Tuesday, May 15, 2012

Thinking of Adding A K9 Unit: What You Should Know

The are multiple benefits to having a K9 unit in any police department.  K9s are more agile and have a significantly better sense of smell than humans.  This makes them more efficient at clearing buildings, tracking suspects or missing persons, seeking out drugs or explosives, and even locate accelerants in arson investigations.  However, there is a lot more to starting a K9 unit than having a large police vehicle and getting a dog.

There is a significant start up cost involved in starting a K9 unit.  Initial start up costs include purchasing a dog, equipment, proper transportation, food, vets, and training.  So, what can you look to spend?

  • The Dog - Purchase of a pre-trained adult dog will range between $4500-$15,000.  Reputable vendors will have warranties with their dogs, such as replacement if the dog develops a health issue or is deemed not to be a good fit within a few months of purchase.
  • The Vehicle - You can either purchase a vehicle specifically built for K9 units (which are going to cost slightly more than standard SUVs or cruisers).  These vehicles come with installed kennels, rear cooling systems, spill proof water dishes, heat alarms, and automatic door openers.  These items are essential for keeping your dog safe while in the vehicle (both with an officer and without), and allows the dog to be released from the vehicle in an officer distress.
  • The Vet - K9s are exposed to many more dangers than a common household pet.  They can be exposed to excessive heat/cold and they can be injured in the line of duty (such as through stabbings or gun shot wounds).  It is important that a 24-hour veterinarian who has experience in police dogs is a necessity.
  • The Training - Most K9s will come pre-trained by the company you purchase them from.  However, it is necessary at purchase to train your handler.  This makes sure that the dog and the handler are a good match and that all training the dog has previously received is understood.  K9s also require continuous training, similar to that of officers, to keep their skills fresh.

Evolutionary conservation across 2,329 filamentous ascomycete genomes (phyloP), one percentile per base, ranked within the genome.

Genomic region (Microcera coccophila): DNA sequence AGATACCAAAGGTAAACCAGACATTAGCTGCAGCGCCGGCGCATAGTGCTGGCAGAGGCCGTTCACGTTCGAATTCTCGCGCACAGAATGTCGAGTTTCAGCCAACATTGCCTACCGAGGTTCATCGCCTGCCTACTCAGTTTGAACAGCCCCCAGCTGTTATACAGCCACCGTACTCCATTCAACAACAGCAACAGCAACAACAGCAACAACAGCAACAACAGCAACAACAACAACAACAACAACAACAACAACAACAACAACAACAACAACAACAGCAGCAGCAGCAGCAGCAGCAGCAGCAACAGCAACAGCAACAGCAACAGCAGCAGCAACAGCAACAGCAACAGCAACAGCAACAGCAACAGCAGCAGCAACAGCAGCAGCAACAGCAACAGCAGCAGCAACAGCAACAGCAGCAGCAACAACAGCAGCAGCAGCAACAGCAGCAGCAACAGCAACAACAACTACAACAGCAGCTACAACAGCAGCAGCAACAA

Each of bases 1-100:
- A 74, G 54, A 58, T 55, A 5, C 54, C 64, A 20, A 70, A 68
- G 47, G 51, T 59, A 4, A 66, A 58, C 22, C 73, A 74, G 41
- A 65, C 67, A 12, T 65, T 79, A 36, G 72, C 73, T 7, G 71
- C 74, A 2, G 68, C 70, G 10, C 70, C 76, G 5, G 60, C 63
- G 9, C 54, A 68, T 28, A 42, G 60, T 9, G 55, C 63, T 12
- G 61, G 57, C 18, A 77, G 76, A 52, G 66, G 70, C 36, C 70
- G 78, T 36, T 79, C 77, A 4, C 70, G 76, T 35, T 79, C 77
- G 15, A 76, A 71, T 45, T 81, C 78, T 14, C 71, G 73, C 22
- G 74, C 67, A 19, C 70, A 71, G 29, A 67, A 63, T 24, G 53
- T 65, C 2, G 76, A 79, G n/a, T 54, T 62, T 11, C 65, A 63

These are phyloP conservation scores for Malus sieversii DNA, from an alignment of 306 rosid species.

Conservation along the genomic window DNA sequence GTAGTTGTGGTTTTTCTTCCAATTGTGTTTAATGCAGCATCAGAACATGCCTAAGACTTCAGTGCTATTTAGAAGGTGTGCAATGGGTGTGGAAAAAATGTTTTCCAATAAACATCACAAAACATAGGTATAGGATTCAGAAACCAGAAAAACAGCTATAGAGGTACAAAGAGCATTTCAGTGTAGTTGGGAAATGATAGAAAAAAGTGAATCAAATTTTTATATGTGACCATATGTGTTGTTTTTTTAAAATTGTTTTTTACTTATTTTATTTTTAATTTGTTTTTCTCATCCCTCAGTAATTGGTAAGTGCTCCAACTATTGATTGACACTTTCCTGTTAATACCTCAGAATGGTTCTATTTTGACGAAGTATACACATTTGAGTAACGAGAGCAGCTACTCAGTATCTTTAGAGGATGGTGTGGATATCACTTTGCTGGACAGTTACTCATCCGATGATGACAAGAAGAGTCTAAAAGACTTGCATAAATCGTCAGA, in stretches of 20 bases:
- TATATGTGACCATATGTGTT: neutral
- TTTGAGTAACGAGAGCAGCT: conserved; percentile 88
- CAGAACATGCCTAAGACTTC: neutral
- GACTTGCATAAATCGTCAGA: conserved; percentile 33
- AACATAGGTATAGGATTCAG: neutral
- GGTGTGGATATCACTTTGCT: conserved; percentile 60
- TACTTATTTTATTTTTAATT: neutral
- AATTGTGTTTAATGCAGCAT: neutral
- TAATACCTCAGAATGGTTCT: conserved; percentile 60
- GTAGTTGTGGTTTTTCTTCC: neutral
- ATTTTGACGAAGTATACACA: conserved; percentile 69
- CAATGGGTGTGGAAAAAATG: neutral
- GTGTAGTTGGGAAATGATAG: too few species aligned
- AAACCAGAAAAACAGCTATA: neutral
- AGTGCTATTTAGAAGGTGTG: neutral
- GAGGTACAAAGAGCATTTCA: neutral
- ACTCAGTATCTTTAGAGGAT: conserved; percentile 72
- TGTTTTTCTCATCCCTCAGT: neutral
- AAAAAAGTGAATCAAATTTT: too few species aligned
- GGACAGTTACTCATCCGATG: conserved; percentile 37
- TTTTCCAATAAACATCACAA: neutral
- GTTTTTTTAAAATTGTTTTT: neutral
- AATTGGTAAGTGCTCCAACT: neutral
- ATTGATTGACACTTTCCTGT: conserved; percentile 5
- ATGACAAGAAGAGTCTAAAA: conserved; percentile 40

• The Handler - Although this officer will still perform regular duties, they will also be required to take full responsibility for the K9.  Many departments have K9s live with their handlers (which is also recommended by many trainers).  If you do not currently have a member of your department who can devote both their on-duty and off-duty time to a K9, you will need to bring on an additional member as a K9 Handler.
It is also important to remember that there are going to be significant costs in maintaining a K9 unit as well. There are obvious expenses such as vehicle maintenance and well-check vet visits.  Often overlooked costs include the extra pay for the handler (as they are working a 24/7/365 job) and dog replacement.  Police dogs are generally around 2 years of age at the time of purchase; on average they are retired around 7-10 years of age.  This means approximately every five years you will need to replace your K9s.  Also, as they age, they are more likely to be prone to health issues (because of the breeds often used, they are prone to hip and knee issues as they age).

However, there are grant opportunities available for the purchase of K9s.  Grants vary on a state-by-state basis, but can significantly off-set the initial and follow-up costs.

If you are willing to dedicated the finances, time, and training to a K9, more information regarding K9 programs can be found through the US Police Canine Association and the North American Police Work Dog Association.  You should also talk with a local department about their experiences as well.

No comments:

Post a Comment

Note: Only a member of this blog may post a comment.